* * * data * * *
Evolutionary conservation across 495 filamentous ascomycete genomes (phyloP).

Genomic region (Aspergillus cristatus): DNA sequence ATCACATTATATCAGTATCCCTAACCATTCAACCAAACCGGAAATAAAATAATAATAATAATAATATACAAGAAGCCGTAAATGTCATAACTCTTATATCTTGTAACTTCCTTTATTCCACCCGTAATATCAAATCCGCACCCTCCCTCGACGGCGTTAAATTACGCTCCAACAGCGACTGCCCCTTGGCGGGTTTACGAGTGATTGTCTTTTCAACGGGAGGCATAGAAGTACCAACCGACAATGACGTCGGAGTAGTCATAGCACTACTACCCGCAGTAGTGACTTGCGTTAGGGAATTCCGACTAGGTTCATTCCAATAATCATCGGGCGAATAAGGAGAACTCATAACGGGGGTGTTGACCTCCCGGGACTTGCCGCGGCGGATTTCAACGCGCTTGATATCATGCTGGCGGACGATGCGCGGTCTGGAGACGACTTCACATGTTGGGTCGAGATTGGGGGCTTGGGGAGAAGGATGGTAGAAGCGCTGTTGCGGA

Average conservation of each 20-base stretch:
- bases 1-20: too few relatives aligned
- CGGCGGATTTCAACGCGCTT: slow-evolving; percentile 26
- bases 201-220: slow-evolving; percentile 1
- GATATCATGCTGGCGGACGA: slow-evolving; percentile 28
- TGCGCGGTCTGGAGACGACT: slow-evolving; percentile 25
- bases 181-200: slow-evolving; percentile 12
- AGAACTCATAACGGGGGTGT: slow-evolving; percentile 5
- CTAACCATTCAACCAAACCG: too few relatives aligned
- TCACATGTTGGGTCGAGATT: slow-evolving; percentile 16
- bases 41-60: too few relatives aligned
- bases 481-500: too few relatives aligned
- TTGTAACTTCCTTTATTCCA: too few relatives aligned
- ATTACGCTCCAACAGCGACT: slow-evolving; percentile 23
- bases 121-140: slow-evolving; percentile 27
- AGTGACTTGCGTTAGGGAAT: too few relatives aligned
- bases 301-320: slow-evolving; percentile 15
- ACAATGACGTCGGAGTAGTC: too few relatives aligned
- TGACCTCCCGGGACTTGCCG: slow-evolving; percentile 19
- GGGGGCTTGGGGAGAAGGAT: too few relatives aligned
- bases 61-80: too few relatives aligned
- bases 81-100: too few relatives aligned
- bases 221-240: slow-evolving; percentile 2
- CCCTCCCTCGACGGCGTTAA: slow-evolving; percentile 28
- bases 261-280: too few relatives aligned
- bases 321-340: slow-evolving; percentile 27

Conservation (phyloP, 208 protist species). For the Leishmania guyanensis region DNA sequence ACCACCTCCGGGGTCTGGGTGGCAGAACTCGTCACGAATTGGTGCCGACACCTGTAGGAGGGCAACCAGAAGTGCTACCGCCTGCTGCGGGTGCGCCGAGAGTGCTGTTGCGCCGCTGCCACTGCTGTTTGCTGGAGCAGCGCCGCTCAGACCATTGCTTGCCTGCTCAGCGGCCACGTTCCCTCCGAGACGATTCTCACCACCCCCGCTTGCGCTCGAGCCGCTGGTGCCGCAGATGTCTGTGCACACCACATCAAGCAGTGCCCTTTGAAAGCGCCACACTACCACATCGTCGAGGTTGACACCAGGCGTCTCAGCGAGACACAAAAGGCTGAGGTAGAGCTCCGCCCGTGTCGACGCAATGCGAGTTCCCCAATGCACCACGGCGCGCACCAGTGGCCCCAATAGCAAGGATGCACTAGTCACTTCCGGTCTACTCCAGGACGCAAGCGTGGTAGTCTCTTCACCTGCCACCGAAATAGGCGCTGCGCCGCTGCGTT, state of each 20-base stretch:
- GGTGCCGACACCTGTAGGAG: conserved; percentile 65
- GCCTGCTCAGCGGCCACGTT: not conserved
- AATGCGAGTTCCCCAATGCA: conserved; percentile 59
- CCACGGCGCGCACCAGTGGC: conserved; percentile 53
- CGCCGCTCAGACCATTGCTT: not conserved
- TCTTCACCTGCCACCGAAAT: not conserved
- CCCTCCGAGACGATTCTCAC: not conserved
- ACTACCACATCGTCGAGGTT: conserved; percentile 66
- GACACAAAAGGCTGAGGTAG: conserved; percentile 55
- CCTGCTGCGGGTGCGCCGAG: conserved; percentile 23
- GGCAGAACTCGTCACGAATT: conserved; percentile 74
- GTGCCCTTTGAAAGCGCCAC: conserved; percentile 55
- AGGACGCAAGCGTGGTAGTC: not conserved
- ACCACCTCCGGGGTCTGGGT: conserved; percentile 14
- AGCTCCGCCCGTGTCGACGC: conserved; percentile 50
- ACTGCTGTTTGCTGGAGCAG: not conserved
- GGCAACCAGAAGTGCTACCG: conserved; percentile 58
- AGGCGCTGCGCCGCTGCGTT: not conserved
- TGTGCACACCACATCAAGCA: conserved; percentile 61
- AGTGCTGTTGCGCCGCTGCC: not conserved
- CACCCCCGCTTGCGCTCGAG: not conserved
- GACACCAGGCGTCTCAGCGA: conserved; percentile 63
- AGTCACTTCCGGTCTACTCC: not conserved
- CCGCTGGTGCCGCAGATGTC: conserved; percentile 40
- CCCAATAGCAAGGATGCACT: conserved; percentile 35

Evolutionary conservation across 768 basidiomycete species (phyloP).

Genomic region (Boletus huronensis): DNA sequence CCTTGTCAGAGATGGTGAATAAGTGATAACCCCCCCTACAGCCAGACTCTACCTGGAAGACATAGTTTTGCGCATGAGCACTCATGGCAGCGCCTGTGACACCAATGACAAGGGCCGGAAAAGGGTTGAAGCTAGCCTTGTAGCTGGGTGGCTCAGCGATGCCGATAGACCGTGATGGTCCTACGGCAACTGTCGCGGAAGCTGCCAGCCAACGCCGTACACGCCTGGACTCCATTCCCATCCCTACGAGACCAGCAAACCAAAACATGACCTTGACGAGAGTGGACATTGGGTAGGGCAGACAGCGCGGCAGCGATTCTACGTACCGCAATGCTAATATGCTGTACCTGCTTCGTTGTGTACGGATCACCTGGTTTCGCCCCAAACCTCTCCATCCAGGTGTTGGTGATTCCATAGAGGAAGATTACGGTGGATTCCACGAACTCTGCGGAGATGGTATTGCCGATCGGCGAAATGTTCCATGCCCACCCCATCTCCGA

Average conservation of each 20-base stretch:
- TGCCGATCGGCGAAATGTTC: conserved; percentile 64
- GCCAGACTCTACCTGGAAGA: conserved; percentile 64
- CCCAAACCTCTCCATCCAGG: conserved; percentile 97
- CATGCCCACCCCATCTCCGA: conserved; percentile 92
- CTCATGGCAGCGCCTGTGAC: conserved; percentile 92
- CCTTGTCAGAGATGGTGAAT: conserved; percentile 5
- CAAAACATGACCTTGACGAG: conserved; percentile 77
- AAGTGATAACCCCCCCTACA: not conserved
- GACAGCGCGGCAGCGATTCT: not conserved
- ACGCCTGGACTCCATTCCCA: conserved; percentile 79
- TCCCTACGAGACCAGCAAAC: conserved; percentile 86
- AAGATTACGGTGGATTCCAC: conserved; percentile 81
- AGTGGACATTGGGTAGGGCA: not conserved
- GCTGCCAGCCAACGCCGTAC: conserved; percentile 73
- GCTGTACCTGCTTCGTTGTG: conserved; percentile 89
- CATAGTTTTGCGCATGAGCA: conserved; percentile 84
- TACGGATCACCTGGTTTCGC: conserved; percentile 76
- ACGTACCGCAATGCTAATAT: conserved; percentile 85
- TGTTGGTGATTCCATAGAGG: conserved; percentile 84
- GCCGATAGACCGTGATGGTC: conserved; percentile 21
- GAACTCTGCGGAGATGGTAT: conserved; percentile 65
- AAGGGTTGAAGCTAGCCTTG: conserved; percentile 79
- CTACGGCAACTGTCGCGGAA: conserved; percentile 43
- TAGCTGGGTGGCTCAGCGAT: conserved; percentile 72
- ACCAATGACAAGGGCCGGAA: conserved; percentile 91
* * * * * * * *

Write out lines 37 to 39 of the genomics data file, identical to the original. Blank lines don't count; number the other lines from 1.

- ACTACCACATCGTCGAGGTT: conserved; percentile 66
- GACACAAAAGGCTGAGGTAG: conserved; percentile 55
- CCTGCTGCGGGTGCGCCGAG: conserved; percentile 23